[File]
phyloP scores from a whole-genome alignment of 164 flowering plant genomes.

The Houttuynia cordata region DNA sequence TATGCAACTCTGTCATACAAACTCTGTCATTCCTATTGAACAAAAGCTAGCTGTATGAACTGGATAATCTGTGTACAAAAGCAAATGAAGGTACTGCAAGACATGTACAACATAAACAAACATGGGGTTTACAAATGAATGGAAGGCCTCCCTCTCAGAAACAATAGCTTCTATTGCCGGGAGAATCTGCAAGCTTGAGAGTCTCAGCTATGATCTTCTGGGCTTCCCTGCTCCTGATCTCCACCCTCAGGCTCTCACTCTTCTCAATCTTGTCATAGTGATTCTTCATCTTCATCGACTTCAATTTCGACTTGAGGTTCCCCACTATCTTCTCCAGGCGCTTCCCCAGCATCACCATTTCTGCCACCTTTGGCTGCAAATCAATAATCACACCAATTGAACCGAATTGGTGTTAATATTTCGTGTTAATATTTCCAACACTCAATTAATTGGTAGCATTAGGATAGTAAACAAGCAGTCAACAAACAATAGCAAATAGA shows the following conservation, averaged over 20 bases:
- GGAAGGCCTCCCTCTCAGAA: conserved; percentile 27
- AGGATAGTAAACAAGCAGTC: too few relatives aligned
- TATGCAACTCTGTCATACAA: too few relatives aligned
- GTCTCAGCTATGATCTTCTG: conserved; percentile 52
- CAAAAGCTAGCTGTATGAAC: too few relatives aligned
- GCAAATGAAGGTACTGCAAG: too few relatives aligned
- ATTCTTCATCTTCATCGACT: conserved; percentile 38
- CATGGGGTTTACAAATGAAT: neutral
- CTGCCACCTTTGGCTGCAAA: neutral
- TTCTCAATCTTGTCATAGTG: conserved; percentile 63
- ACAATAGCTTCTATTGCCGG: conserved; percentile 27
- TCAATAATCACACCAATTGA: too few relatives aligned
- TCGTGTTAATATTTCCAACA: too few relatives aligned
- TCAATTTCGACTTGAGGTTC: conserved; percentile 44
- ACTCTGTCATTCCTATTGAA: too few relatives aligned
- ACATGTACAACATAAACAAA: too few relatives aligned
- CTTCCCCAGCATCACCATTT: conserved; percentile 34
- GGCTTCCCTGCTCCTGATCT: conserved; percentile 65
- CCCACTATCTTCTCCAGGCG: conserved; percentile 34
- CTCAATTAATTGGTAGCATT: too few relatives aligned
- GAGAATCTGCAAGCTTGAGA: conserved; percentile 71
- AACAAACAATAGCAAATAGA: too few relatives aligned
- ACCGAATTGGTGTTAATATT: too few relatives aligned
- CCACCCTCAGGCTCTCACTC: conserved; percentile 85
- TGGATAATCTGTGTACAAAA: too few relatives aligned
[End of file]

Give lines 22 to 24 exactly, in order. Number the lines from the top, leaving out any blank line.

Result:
- CTCAATTAATTGGTAGCATT: too few relatives aligned
- GAGAATCTGCAAGCTTGAGA: conserved; percentile 71
- AACAAACAATAGCAAATAGA: too few relatives aligned